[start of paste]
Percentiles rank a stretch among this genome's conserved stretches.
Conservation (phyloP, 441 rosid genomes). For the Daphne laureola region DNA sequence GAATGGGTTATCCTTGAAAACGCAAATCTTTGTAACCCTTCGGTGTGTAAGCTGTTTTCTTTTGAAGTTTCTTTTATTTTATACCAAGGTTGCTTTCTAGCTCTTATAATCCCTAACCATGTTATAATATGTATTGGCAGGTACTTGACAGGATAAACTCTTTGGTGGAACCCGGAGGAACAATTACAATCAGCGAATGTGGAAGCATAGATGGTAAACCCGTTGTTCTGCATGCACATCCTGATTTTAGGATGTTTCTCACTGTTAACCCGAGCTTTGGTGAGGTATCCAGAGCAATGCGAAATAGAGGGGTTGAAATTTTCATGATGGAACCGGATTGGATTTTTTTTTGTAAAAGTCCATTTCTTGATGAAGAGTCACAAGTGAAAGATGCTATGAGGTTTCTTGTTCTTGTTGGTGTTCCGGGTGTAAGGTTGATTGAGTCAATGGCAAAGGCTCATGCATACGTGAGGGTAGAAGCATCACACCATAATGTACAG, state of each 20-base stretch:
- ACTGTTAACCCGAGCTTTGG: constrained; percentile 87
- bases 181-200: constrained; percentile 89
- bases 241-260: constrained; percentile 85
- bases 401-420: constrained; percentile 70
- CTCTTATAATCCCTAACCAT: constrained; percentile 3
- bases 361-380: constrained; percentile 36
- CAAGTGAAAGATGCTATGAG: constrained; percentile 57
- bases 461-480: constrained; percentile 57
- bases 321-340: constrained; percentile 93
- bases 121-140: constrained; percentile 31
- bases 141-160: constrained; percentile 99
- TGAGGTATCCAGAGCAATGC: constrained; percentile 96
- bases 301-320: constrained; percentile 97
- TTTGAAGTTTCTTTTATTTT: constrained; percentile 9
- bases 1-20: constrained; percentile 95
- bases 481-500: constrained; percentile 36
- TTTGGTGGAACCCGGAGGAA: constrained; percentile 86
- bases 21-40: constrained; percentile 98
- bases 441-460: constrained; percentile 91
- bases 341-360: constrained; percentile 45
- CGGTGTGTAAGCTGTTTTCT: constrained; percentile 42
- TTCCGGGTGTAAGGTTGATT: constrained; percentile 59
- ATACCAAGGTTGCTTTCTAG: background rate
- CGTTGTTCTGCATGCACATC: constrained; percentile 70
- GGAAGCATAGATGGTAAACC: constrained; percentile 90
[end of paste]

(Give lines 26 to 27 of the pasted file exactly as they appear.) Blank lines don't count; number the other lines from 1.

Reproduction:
- CGTTGTTCTGCATGCACATC: constrained; percentile 70
- GGAAGCATAGATGGTAAACC: constrained; percentile 90